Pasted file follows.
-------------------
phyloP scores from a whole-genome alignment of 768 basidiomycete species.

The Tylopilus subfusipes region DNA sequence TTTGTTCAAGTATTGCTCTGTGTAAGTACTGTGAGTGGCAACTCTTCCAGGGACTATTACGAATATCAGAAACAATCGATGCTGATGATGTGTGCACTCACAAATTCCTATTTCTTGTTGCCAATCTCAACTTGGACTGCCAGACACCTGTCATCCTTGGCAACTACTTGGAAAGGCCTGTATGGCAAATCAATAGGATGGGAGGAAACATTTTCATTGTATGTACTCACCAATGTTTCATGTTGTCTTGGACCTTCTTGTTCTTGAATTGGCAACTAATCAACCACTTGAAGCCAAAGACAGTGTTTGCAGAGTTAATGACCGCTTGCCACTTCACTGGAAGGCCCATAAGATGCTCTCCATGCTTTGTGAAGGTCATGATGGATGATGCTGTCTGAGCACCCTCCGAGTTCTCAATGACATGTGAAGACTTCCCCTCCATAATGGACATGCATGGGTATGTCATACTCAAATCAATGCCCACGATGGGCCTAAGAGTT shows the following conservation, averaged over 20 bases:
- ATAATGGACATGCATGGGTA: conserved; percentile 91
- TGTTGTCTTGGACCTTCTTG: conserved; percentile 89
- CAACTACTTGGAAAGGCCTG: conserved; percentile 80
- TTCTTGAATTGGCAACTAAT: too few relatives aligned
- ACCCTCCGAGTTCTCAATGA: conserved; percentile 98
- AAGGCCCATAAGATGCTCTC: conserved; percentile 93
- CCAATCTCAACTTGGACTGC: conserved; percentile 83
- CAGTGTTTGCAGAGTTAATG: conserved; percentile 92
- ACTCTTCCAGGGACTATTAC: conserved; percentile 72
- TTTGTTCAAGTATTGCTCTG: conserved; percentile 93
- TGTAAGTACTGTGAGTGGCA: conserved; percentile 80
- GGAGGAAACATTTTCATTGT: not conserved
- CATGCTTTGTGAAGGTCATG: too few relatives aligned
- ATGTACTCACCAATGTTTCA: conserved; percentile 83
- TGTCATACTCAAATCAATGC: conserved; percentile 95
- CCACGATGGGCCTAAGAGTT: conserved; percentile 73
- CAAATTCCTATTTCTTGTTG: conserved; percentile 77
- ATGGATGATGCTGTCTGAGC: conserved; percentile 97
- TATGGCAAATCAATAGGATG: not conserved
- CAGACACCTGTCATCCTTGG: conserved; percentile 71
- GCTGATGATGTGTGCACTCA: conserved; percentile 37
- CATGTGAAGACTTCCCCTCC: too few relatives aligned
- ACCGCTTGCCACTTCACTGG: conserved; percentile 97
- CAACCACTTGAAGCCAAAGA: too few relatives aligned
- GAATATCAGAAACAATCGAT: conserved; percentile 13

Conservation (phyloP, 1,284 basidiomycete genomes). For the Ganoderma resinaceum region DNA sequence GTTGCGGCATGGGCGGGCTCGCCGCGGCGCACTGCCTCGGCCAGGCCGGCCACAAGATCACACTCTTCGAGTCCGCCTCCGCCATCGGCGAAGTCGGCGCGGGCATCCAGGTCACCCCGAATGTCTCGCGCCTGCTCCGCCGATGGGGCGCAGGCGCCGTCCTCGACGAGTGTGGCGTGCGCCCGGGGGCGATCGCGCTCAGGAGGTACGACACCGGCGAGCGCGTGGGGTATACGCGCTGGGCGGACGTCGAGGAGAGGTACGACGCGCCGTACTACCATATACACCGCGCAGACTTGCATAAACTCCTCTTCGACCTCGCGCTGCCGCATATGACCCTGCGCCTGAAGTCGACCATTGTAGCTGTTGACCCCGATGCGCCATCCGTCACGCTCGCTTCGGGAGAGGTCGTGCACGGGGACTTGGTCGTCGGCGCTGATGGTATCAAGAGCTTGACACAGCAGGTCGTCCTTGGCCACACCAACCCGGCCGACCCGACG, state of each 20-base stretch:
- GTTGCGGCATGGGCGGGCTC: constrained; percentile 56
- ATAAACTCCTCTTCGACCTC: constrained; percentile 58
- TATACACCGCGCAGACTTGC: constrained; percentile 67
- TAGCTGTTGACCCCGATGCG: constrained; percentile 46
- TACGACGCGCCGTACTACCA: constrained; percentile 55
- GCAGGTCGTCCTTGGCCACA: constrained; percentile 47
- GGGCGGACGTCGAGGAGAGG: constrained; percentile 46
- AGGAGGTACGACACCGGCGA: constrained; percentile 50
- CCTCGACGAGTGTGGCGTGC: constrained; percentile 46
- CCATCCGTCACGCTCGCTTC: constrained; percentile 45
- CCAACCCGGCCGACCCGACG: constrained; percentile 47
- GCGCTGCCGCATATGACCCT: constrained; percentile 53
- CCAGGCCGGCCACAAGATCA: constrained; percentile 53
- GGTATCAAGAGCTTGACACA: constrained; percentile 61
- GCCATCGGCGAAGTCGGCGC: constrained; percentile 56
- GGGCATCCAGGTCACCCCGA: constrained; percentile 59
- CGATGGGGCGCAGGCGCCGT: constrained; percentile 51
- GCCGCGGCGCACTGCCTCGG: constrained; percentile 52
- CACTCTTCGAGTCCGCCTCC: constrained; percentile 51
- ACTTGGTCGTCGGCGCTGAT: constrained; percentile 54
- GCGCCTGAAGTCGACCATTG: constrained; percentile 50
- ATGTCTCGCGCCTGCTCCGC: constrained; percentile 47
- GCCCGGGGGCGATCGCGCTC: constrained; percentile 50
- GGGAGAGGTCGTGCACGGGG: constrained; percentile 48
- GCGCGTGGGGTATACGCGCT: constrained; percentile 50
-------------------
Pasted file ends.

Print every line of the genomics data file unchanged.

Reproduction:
phyloP scores from a whole-genome alignment of 768 basidiomycete species.

The Tylopilus subfusipes region DNA sequence TTTGTTCAAGTATTGCTCTGTGTAAGTACTGTGAGTGGCAACTCTTCCAGGGACTATTACGAATATCAGAAACAATCGATGCTGATGATGTGTGCACTCACAAATTCCTATTTCTTGTTGCCAATCTCAACTTGGACTGCCAGACACCTGTCATCCTTGGCAACTACTTGGAAAGGCCTGTATGGCAAATCAATAGGATGGGAGGAAACATTTTCATTGTATGTACTCACCAATGTTTCATGTTGTCTTGGACCTTCTTGTTCTTGAATTGGCAACTAATCAACCACTTGAAGCCAAAGACAGTGTTTGCAGAGTTAATGACCGCTTGCCACTTCACTGGAAGGCCCATAAGATGCTCTCCATGCTTTGTGAAGGTCATGATGGATGATGCTGTCTGAGCACCCTCCGAGTTCTCAATGACATGTGAAGACTTCCCCTCCATAATGGACATGCATGGGTATGTCATACTCAAATCAATGCCCACGATGGGCCTAAGAGTT shows the following conservation, averaged over 20 bases:
- ATAATGGACATGCATGGGTA: conserved; percentile 91
- TGTTGTCTTGGACCTTCTTG: conserved; percentile 89
- CAACTACTTGGAAAGGCCTG: conserved; percentile 80
- TTCTTGAATTGGCAACTAAT: too few relatives aligned
- ACCCTCCGAGTTCTCAATGA: conserved; percentile 98
- AAGGCCCATAAGATGCTCTC: conserved; percentile 93
- CCAATCTCAACTTGGACTGC: conserved; percentile 83
- CAGTGTTTGCAGAGTTAATG: conserved; percentile 92
- ACTCTTCCAGGGACTATTAC: conserved; percentile 72
- TTTGTTCAAGTATTGCTCTG: conserved; percentile 93
- TGTAAGTACTGTGAGTGGCA: conserved; percentile 80
- GGAGGAAACATTTTCATTGT: not conserved
- CATGCTTTGTGAAGGTCATG: too few relatives aligned
- ATGTACTCACCAATGTTTCA: conserved; percentile 83
- TGTCATACTCAAATCAATGC: conserved; percentile 95
- CCACGATGGGCCTAAGAGTT: conserved; percentile 73
- CAAATTCCTATTTCTTGTTG: conserved; percentile 77
- ATGGATGATGCTGTCTGAGC: conserved; percentile 97
- TATGGCAAATCAATAGGATG: not conserved
- CAGACACCTGTCATCCTTGG: conserved; percentile 71
- GCTGATGATGTGTGCACTCA: conserved; percentile 37
- CATGTGAAGACTTCCCCTCC: too few relatives aligned
- ACCGCTTGCCACTTCACTGG: conserved; percentile 97
- CAACCACTTGAAGCCAAAGA: too few relatives aligned
- GAATATCAGAAACAATCGAT: conserved; percentile 13

Conservation (phyloP, 1,284 basidiomycete genomes). For the Ganoderma resinaceum region DNA sequence GTTGCGGCATGGGCGGGCTCGCCGCGGCGCACTGCCTCGGCCAGGCCGGCCACAAGATCACACTCTTCGAGTCCGCCTCCGCCATCGGCGAAGTCGGCGCGGGCATCCAGGTCACCCCGAATGTCTCGCGCCTGCTCCGCCGATGGGGCGCAGGCGCCGTCCTCGACGAGTGTGGCGTGCGCCCGGGGGCGATCGCGCTCAGGAGGTACGACACCGGCGAGCGCGTGGGGTATACGCGCTGGGCGGACGTCGAGGAGAGGTACGACGCGCCGTACTACCATATACACCGCGCAGACTTGCATAAACTCCTCTTCGACCTCGCGCTGCCGCATATGACCCTGCGCCTGAAGTCGACCATTGTAGCTGTTGACCCCGATGCGCCATCCGTCACGCTCGCTTCGGGAGAGGTCGTGCACGGGGACTTGGTCGTCGGCGCTGATGGTATCAAGAGCTTGACACAGCAGGTCGTCCTTGGCCACACCAACCCGGCCGACCCGACG, state of each 20-base stretch:
- GTTGCGGCATGGGCGGGCTC: constrained; percentile 56
- ATAAACTCCTCTTCGACCTC: constrained; percentile 58
- TATACACCGCGCAGACTTGC: constrained; percentile 67
- TAGCTGTTGACCCCGATGCG: constrained; percentile 46
- TACGACGCGCCGTACTACCA: constrained; percentile 55
- GCAGGTCGTCCTTGGCCACA: constrained; percentile 47
- GGGCGGACGTCGAGGAGAGG: constrained; percentile 46
- AGGAGGTACGACACCGGCGA: constrained; percentile 50
- CCTCGACGAGTGTGGCGTGC: constrained; percentile 46
- CCATCCGTCACGCTCGCTTC: constrained; percentile 45
- CCAACCCGGCCGACCCGACG: constrained; percentile 47
- GCGCTGCCGCATATGACCCT: constrained; percentile 53
- CCAGGCCGGCCACAAGATCA: constrained; percentile 53
- GGTATCAAGAGCTTGACACA: constrained; percentile 61
- GCCATCGGCGAAGTCGGCGC: constrained; percentile 56
- GGGCATCCAGGTCACCCCGA: constrained; percentile 59
- CGATGGGGCGCAGGCGCCGT: constrained; percentile 51
- GCCGCGGCGCACTGCCTCGG: constrained; percentile 52
- CACTCTTCGAGTCCGCCTCC: constrained; percentile 51
- ACTTGGTCGTCGGCGCTGAT: constrained; percentile 54
- GCGCCTGAAGTCGACCATTG: constrained; percentile 50
- ATGTCTCGCGCCTGCTCCGC: constrained; percentile 47
- GCCCGGGGGCGATCGCGCTC: constrained; percentile 50
- GGGAGAGGTCGTGCACGGGG: constrained; percentile 48
- GCGCGTGGGGTATACGCGCT: constrained; percentile 50